Bay Journal

Darius A. Stanton II is on the staff of the Chesapeake Bay Program Diversity Workgroup.

Watermen are icons, too

  • July 13, 2015
Heading out for a day of crabbing at first light on Smith Island. (Dave Harp)

It’s a moist, mid-July morning, still an hour until sunup. First light is tinging the eastern sky and coaxing color and texture from the dark, Smith Island marshes as we follow a crabber through the winding marsh guts leading out to Tangier Sound. Young ospreys peep as we pass, and great blue herons startle up, squawking harshly, from the fresh, green spartina meadows.

It’s a scene of surpassing beauty to Dave Harp, Sandy Cannon-Brown and me, making a film inspired by next year’s 40th anniversary of William Warner’s “Beautiful Swimmers.” Later, Sandy asks the crabber what thoughts go through his mind as he heads out daily through this Chesapeake Bay wonderland.

“Catchin’ crabs,” he says.

We non-crabbers tend to focus on the ecological status of the blue crab, whose populations in recent years have plummeted and maybe stabilized, at levels around half those of the 1970’s, when Warner chronicled crabs and crabbing and the Chesapeake.

We sometimes forget that watermen, while they are iconic symbols of the Bay, must be businessmen first and foremost. “I wouldn’t want to go back to double the number of crabs,” Lonnie Moore, a Tangier Island, VA, crab potter told us recently.

Lonnie, who worked as a manager, captain and environmental educator for the Chesapeake Bay Foundation for years, fully appreciates the need for a sustainable blue crab population. But prices for crabs right now are excellent, and catches are good enough. He’s doing fine. Twice as many crabs in the Bay would mean more work for lower prices, he figures.

Scientists and environmentalists think about the long-term, historic trends in crab abundance. Crabbers think about making a living in the here and now. The two aren’t mutually exclusive, but it makes managing crabs and crabbers complicated—no simple, one-size-fits-all answers.

This week, we’ll be down in Virginia, Gloucester Point to Reedville, delving into the relationships between eelgrass and baby crabs; also into crab politics with Ken Smith, head of the Virginia Watermens’ Association.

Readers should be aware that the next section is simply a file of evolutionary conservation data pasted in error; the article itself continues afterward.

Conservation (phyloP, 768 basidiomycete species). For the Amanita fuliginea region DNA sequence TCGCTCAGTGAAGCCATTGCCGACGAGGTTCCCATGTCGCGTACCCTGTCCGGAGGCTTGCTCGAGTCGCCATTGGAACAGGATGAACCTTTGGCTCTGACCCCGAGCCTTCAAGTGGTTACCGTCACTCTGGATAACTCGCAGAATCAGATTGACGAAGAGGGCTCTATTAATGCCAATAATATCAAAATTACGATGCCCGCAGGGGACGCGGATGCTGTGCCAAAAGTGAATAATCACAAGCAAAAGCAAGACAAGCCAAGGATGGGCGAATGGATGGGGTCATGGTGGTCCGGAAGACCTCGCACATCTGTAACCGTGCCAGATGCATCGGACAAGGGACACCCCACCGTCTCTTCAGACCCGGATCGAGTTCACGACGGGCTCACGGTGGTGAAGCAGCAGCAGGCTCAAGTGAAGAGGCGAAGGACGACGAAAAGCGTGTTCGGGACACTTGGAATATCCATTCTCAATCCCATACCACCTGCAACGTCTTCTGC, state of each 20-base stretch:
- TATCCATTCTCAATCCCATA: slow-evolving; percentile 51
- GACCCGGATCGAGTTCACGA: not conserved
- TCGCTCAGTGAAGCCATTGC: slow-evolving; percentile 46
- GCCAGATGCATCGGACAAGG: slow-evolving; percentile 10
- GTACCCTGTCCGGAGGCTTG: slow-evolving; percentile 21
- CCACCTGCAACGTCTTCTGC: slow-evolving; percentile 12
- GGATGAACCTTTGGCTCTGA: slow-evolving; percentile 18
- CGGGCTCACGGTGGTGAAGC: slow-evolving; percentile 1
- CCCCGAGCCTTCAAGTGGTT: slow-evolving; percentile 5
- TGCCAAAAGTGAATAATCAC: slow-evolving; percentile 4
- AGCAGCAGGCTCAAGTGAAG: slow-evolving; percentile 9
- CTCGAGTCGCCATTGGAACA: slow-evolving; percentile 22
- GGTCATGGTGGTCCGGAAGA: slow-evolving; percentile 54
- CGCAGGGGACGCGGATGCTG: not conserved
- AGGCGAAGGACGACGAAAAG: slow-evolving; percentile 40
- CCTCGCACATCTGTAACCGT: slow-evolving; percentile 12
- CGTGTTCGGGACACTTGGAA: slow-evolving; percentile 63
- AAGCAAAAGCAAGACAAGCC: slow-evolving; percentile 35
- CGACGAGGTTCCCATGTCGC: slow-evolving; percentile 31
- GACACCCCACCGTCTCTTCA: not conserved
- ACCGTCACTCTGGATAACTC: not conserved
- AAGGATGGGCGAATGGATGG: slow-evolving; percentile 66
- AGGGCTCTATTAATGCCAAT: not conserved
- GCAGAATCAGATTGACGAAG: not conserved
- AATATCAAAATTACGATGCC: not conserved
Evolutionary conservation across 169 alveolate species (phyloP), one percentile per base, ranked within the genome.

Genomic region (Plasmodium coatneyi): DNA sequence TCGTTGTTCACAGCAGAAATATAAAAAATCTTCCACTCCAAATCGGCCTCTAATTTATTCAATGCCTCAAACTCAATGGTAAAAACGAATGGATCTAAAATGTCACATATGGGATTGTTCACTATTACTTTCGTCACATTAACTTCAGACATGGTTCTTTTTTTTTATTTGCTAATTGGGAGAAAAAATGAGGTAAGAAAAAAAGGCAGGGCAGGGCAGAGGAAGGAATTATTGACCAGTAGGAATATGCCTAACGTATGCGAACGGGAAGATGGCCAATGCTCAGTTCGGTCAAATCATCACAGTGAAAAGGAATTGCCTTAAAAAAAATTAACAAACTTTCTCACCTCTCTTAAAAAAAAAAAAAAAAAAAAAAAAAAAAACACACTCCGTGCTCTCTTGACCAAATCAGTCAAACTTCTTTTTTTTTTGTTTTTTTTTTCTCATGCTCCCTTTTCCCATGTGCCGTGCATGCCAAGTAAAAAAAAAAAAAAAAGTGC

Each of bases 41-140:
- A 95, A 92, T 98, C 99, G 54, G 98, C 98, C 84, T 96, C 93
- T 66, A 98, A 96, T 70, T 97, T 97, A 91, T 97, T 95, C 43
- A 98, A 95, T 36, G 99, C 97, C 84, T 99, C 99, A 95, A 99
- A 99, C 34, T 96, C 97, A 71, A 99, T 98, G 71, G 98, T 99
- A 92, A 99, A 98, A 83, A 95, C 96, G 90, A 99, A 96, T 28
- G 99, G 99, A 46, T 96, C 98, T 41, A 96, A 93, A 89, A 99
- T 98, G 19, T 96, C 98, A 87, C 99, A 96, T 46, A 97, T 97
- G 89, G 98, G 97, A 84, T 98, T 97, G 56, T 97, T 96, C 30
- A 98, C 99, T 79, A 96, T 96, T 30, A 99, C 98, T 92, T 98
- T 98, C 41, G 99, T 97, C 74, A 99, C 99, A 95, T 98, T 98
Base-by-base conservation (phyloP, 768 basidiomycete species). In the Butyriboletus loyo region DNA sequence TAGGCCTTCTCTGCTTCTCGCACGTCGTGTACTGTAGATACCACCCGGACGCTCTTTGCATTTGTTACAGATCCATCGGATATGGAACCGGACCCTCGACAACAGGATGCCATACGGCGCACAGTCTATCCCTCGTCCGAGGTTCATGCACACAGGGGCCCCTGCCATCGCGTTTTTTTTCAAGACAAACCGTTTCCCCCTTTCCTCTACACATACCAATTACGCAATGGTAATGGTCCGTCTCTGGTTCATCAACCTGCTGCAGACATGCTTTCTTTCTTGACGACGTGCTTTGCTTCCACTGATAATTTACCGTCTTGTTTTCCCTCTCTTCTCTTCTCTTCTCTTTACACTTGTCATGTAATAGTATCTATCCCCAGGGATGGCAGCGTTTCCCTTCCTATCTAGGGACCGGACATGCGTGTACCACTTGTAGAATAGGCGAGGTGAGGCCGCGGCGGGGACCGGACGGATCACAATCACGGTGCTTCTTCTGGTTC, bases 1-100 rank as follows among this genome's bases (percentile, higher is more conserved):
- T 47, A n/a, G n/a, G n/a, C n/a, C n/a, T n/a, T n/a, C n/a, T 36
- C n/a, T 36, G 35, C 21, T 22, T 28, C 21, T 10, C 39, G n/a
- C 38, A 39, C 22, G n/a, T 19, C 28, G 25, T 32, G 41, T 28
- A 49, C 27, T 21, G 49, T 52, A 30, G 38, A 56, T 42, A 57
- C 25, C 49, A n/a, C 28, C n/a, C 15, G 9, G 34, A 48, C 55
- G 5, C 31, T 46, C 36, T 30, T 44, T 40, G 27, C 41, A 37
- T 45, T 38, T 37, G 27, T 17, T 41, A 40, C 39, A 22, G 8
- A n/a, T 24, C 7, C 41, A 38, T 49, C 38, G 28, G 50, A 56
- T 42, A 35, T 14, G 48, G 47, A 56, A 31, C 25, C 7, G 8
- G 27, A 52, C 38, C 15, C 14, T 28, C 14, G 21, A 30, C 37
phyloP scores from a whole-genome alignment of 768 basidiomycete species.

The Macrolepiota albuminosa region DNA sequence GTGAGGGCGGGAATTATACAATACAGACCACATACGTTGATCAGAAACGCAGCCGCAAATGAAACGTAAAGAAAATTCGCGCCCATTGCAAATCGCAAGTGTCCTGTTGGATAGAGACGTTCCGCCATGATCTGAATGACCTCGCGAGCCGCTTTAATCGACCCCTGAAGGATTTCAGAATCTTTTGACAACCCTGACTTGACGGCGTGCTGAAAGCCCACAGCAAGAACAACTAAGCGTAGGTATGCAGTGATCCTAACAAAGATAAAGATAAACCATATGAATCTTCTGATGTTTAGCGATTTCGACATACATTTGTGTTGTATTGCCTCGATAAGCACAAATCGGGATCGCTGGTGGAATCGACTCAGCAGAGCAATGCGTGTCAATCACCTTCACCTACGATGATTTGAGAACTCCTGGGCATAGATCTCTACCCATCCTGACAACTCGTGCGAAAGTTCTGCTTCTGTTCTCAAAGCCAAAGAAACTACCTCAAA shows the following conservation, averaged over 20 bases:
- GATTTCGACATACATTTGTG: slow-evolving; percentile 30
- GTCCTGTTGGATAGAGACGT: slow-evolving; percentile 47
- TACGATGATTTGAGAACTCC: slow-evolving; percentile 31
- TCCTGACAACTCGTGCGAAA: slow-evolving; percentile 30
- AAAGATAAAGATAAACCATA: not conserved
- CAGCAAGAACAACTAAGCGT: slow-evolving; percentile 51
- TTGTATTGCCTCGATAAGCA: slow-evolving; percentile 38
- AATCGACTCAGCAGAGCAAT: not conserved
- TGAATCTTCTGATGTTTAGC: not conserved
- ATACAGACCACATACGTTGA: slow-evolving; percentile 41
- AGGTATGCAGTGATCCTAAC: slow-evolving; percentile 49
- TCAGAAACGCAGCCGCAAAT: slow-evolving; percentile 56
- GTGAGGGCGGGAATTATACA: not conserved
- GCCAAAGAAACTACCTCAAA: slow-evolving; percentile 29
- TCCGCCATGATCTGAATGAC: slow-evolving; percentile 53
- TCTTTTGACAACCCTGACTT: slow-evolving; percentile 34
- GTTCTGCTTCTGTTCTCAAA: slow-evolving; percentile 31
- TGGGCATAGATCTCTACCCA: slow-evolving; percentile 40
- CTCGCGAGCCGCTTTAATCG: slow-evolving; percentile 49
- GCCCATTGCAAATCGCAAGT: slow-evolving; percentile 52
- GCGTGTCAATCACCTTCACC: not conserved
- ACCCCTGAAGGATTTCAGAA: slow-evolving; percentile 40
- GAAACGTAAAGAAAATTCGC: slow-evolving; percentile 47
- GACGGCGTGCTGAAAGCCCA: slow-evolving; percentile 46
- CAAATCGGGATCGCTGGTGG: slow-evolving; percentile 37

The film “Beautiful Swimmers Revisted” is supported by Chesapeake Media Service, the nonprofit publisher of Bay Journal. This blog originally appeared on the Bay Journal’s website. For more information about the film, project updates, or to support the effort, visit the Bay Journal's Beautiful Swimmer's page.

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About Tom Horton

Tom Horton has written about Chesapeake Bay for more than 40 years, including eight books. He lives in Salisbury, where he is also a professor of Environmental Studies at Salisbury University.

Read more articles by Tom Horton


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Donald O."SPEC" CAMPEN ,Jr. on July 15, 2015:

BAY JOURNAL great educationally,informationally well presented. terrific feature writers, dedicated to conservation mission to correct BAY problems. makes readers reflect personally as to their needed contribution to mission. LOOK FOR IT always. TOM IS GRAND READING. I born In Chance,Md. august 5 ,!920,so have interests.

Will Boyd on July 18, 2015:

Picked up a copy of the journal while visiting my sister in White Stone. We grew up spending holidays and summers at my grandparents place in Reedville on Cockrell Creek. I read the article about the upcoming documentary and now will be ordering a copy of beautiful swimmers. I am a science teacher and have a science background mostly in bird and forest ecology. I hope to use your material for teaching and also as I continue to research the bay, salt marsh ecosystems, and the history of the northern neck. Thanks for the great reading, Tom.

Doug Holscher on July 25, 2015:

ALWAYS enjoy reading what Tom has written. I read 'Turning the Tide' years ago and have since purchased many of his other books. Thank you Mr. Horton for everything you have done and continue to do.

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